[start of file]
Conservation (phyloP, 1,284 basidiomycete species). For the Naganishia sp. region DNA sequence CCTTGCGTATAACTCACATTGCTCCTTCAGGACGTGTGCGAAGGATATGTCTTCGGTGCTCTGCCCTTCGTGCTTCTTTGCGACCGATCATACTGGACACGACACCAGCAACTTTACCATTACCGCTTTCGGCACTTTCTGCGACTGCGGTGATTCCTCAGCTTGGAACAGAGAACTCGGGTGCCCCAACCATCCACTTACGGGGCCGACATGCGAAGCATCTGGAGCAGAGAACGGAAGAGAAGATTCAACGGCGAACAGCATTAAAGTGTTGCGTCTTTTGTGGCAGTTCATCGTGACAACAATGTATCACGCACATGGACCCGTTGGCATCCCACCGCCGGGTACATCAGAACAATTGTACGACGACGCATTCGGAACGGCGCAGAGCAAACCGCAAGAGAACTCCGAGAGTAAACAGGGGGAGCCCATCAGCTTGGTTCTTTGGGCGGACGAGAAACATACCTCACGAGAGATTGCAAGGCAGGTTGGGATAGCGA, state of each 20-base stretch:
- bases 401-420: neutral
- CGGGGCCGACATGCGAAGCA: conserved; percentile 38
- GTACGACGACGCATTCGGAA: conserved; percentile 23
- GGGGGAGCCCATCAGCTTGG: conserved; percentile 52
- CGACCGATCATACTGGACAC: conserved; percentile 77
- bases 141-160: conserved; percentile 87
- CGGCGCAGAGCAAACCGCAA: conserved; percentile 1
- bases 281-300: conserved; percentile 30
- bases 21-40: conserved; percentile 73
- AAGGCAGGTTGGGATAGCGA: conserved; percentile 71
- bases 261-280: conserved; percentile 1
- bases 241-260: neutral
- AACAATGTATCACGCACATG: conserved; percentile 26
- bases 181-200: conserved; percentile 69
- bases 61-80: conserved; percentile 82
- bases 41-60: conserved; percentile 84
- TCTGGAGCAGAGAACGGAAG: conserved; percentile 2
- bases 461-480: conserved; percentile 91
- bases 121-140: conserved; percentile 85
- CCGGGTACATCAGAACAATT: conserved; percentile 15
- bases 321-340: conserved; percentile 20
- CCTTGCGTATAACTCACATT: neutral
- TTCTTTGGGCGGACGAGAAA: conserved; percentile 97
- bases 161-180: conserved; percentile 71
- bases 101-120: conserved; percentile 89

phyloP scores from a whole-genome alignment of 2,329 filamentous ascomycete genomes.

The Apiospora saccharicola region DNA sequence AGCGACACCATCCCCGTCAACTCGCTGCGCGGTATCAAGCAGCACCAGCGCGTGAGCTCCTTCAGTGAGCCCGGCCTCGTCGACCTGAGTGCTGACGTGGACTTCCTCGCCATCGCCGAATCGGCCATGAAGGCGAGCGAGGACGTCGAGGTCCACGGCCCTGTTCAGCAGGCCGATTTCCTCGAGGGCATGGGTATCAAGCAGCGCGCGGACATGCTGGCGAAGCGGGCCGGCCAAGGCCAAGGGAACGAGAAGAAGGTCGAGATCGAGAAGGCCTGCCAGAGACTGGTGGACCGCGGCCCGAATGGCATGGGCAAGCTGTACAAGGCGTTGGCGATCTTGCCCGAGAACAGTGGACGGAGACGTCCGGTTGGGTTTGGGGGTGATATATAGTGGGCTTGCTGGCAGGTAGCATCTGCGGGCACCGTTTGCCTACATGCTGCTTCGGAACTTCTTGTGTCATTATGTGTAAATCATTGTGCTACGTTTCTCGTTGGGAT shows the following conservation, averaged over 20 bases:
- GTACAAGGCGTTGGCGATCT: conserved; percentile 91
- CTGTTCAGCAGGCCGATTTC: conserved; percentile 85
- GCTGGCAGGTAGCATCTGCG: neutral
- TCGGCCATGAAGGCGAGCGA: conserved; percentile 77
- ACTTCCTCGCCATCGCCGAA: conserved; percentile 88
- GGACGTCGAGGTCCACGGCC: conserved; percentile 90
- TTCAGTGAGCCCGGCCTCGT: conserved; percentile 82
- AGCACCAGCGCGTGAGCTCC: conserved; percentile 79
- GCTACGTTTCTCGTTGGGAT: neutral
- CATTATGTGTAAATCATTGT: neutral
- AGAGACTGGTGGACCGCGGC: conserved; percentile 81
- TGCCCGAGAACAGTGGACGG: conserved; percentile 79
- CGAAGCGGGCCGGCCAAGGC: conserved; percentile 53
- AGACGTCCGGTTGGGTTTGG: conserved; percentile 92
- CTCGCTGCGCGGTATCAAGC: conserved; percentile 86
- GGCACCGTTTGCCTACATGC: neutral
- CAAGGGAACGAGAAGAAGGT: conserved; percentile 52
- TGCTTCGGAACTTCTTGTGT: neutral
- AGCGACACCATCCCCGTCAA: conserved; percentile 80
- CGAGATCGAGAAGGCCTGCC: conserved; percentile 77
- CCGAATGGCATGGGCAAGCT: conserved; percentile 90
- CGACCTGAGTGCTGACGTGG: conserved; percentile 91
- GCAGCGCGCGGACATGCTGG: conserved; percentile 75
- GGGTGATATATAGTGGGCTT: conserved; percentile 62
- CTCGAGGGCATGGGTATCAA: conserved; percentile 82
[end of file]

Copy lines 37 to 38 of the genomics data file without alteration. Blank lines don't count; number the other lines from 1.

- GCTACGTTTCTCGTTGGGAT: neutral
- CATTATGTGTAAATCATTGT: neutral